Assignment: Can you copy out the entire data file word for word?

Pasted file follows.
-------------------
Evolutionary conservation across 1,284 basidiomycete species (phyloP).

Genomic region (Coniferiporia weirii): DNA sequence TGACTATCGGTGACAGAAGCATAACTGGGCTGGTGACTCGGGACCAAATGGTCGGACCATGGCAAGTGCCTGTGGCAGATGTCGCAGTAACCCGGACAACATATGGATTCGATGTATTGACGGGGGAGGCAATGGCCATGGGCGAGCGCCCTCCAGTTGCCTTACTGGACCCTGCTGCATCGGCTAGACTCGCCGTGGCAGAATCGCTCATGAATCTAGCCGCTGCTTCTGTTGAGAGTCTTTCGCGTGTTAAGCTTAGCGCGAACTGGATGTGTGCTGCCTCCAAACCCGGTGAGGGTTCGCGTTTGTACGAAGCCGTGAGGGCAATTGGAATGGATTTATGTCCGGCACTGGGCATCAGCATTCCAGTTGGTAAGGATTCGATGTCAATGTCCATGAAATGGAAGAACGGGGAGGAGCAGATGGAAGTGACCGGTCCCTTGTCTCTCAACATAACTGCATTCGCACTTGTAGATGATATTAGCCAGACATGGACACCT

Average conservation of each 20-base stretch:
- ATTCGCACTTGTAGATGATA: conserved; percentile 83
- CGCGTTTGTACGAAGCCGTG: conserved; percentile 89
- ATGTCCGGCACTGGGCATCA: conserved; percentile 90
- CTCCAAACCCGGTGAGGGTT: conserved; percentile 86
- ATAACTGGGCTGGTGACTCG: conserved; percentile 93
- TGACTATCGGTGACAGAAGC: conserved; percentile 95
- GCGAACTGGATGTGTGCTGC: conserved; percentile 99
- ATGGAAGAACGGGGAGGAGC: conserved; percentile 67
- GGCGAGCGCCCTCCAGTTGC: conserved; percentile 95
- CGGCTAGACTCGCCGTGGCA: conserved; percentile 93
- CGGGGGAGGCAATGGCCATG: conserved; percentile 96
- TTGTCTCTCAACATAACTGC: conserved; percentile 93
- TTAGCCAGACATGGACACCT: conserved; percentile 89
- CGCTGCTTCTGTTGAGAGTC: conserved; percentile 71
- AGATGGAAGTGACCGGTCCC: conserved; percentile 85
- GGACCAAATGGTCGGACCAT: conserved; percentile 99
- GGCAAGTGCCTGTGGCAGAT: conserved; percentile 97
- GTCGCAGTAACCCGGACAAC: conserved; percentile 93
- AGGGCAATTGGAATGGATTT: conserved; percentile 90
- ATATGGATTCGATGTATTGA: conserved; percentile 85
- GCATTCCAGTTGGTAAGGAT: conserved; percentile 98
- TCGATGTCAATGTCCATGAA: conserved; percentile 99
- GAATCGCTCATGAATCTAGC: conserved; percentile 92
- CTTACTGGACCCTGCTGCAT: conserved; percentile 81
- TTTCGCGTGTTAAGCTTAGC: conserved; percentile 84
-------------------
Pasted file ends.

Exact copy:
Evolutionary conservation across 1,284 basidiomycete species (phyloP).

Genomic region (Coniferiporia weirii): DNA sequence TGACTATCGGTGACAGAAGCATAACTGGGCTGGTGACTCGGGACCAAATGGTCGGACCATGGCAAGTGCCTGTGGCAGATGTCGCAGTAACCCGGACAACATATGGATTCGATGTATTGACGGGGGAGGCAATGGCCATGGGCGAGCGCCCTCCAGTTGCCTTACTGGACCCTGCTGCATCGGCTAGACTCGCCGTGGCAGAATCGCTCATGAATCTAGCCGCTGCTTCTGTTGAGAGTCTTTCGCGTGTTAAGCTTAGCGCGAACTGGATGTGTGCTGCCTCCAAACCCGGTGAGGGTTCGCGTTTGTACGAAGCCGTGAGGGCAATTGGAATGGATTTATGTCCGGCACTGGGCATCAGCATTCCAGTTGGTAAGGATTCGATGTCAATGTCCATGAAATGGAAGAACGGGGAGGAGCAGATGGAAGTGACCGGTCCCTTGTCTCTCAACATAACTGCATTCGCACTTGTAGATGATATTAGCCAGACATGGACACCT

Average conservation of each 20-base stretch:
- ATTCGCACTTGTAGATGATA: conserved; percentile 83
- CGCGTTTGTACGAAGCCGTG: conserved; percentile 89
- ATGTCCGGCACTGGGCATCA: conserved; percentile 90
- CTCCAAACCCGGTGAGGGTT: conserved; percentile 86
- ATAACTGGGCTGGTGACTCG: conserved; percentile 93
- TGACTATCGGTGACAGAAGC: conserved; percentile 95
- GCGAACTGGATGTGTGCTGC: conserved; percentile 99
- ATGGAAGAACGGGGAGGAGC: conserved; percentile 67
- GGCGAGCGCCCTCCAGTTGC: conserved; percentile 95
- CGGCTAGACTCGCCGTGGCA: conserved; percentile 93
- CGGGGGAGGCAATGGCCATG: conserved; percentile 96
- TTGTCTCTCAACATAACTGC: conserved; percentile 93
- TTAGCCAGACATGGACACCT: conserved; percentile 89
- CGCTGCTTCTGTTGAGAGTC: conserved; percentile 71
- AGATGGAAGTGACCGGTCCC: conserved; percentile 85
- GGACCAAATGGTCGGACCAT: conserved; percentile 99
- GGCAAGTGCCTGTGGCAGAT: conserved; percentile 97
- GTCGCAGTAACCCGGACAAC: conserved; percentile 93
- AGGGCAATTGGAATGGATTT: conserved; percentile 90
- ATATGGATTCGATGTATTGA: conserved; percentile 85
- GCATTCCAGTTGGTAAGGAT: conserved; percentile 98
- TCGATGTCAATGTCCATGAA: conserved; percentile 99
- GAATCGCTCATGAATCTAGC: conserved; percentile 92
- CTTACTGGACCCTGCTGCAT: conserved; percentile 81
- TTTCGCGTGTTAAGCTTAGC: conserved; percentile 84